Boat M.,SilverwingUk Ltd. | Pearson N.,SilverwingUk Ltd. | Lieb R.,SilverwingUk Ltd. | Davies J.,SilverwingUk Ltd. | And 2 more authors.
NDT 2014 - 53rd Annual Conference of the British Institute of Non-Destructive Testing | Year: 2014

This paper is concerned with identifying the inherent Magnetic Flux Leakage (MFL) technology variables that affect the sizing of defects and the repeatability of results. External defect sizing factors such as operator competence and inspection environment are here assumed pacified and so not considered. With these extraneous variables removed saturation, calibration and defect geometry can be investigated, both globally and in the context of the technology employed herein. Under-saturation is revealed to be a major limiting factor in defect sizing. Consequently to overcome the limitations presented by under-saturation a new calibration procedure is proposed. Further suppositions pertaining to defect sizing are then verified empirically and in some cases confirmed via numerical simulation. The paper naturally concludes with a discussion of the results and where possible improvements could be made.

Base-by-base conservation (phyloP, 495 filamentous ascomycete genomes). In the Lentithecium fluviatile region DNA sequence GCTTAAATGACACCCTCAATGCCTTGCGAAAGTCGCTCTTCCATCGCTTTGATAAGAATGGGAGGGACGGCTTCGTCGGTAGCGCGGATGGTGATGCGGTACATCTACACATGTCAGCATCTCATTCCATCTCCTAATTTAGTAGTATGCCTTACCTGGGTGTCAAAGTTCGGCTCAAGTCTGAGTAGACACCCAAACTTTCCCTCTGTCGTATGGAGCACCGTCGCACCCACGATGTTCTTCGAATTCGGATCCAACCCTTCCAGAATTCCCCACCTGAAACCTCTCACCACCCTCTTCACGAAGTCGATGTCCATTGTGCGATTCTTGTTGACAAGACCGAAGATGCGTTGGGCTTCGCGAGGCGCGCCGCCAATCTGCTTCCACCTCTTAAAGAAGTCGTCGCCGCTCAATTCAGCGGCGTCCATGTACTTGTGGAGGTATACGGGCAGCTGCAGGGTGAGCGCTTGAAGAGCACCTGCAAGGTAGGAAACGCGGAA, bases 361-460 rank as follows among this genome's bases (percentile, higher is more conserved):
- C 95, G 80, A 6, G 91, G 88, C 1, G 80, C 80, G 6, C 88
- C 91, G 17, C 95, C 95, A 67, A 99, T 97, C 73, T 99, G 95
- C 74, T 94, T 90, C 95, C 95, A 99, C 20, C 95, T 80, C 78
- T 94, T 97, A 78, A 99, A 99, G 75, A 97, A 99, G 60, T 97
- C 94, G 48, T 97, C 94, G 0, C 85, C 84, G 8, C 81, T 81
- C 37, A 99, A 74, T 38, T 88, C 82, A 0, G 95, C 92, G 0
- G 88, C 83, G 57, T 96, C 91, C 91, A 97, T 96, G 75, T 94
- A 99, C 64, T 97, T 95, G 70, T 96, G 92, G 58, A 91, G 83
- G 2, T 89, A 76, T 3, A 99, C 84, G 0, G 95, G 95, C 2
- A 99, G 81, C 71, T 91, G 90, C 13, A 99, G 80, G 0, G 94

Silverwing U.K. Ltd | Date: 2012-10-03

The present invention discloses apparatus (2) and a method of inspecting plates or pipe walls of magnetisable material (8). The method comprises the steps of (i) creating a magnetic circuit that passes through a magnetising unit (6), a portion of the plate or pipe wall (8), and at least two air gaps between the magnetising unit (6) and the plate or pipe wall (8); (ii) measuring the magnetic reluctance of at least one of the air gaps at at least one position in the air gap; (iii) incorporating at least one of the measured magnetic reluctance values into one or more algorithms; and (iv) recording or displaying the result of the or each algorithm for each magnetic reluctance reading in association with information concerning the position of the or each magnetic reluctance reading on surface of plate or pipe wall (8).